Harrow and colleagues43 also reported data from a 15-year follow up that suggested 41% of their sample attained recovery as defined by no significant symptoms, adequate social function, and no hospitalizations for an identified period of time. However, only a small fraction of those that sustained recovery at one time met full criteria across all time points. Other researchers have suggested the same pattern of results for a variety of other samples including older adults with schizophrenia.44 Reports examining symptom remission alone over shorter follow-up periods of approximately 1 year still suggest significant percentages of symptom remission with rates hovering around one out of every three.26,28

Summarizing the work conducted prior to 2006, Bellack14 concluded that this literature suggests that while most people “with schizophrenia have a long period of intermittent or continuous disability… many if not most people with this illness have periods of relatively good function with increase in frequency as they move to middle age.” He also cautioned that the result of studies to date probably underestimate recovery rates given that many who attain wellness are naturally not included in studies. Studies that have appeared since support the same conclusions. Recovery from schizophrenia in the sense of a state in which people experience no difficulties associated with the illness can happen, but it probably does not occur at a rate greater than one in ten. Instead, the modal response to schizophrenia seems to be one in which difficulties, which are linked to symptoms, social function, and work appear periodically but can be successfully confronted. Furthermore, difficulties with symptoms may arise and be resolved, just as difficulties working and sustaining social relationships may arise and be resolved. Furthermore, difficulties with work could occur during the absence of symptoms and symptom exacerbations might occur despite ongoing satisfaction with work and relationships. This set of preliminary conclusions is consistent with in-depth interviews of smaller samples of people with schizophrenia45 as well as with controlled case studies showing fluctuations in STAND scores across 1.5–2.5 years.46,47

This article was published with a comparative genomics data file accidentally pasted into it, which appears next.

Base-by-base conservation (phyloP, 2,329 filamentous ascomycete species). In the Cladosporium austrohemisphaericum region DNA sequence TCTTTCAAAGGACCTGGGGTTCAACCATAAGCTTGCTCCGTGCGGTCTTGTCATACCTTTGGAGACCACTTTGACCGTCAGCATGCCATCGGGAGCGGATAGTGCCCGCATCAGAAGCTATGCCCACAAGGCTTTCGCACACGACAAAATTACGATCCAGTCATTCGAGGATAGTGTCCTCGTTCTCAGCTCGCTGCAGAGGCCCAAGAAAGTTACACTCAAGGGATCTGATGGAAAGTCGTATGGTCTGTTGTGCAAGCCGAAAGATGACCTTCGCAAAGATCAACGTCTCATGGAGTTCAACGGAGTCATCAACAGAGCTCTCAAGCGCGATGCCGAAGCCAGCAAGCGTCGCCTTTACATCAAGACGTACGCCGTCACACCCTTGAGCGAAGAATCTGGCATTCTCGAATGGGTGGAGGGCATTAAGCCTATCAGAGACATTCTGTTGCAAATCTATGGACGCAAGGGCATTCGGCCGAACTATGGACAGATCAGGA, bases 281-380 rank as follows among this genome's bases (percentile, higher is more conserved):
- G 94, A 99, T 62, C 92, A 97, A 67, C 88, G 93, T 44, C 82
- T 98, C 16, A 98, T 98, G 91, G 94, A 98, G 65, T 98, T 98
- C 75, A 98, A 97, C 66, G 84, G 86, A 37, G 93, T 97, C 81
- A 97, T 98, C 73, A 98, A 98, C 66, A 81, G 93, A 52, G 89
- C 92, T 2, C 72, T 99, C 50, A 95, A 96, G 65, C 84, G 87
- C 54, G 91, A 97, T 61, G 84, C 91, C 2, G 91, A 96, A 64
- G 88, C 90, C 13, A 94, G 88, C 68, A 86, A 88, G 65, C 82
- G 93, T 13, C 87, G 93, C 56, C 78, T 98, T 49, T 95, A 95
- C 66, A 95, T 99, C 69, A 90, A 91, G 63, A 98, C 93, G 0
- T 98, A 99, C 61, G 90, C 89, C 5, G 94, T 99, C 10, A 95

Implications for Practice

Taken together, the theoretical and empirical work reviewed above has several interrelated implications for practice. First, it may be inappropriate to wait for specific improvements before considering other aspects of recovery or to ignore some dimensions of recovery when people are doing well at others. The presence of active symptoms may not preclude the possibility of working and expressed satisfaction with housing does not mean it is not important to attend to self-stigma.

In addition, it may not be enough for practitioners to provide accurate education about symptoms and the possibility of recovery. People recovering from schizophrenia may need to develop a sense of hope and self-reliance before they can fully use any information a practitioner can offer them. What practitioners say and how they say it are both important. Helping people to take charge of their own recovery may require speaking in a consultative non-hierarchical way that does not authoritatively usurp their right to make their own sense of their needs and hopes. It may be essential at times to not only provide support to people with schizophrenia but to challenge them to not neglect opportunities to improve their lives as they see fit. In some cases, it may be that practitioners need to respectfully, but honestly, challenge self-defeating beliefs and explore with people alternative ways of thinking about themselves and their resiliency. With enhanced functioning across multiple roles, people may be able to attain goals well beyond what they initially anticipated. One recent movement which bears on this is peer counseling. Having people with severe mental illness become peer counselors, among other things, promotes changes in multiple roles and places mentally ill people in positions that enable them to become more responsible and to help one another.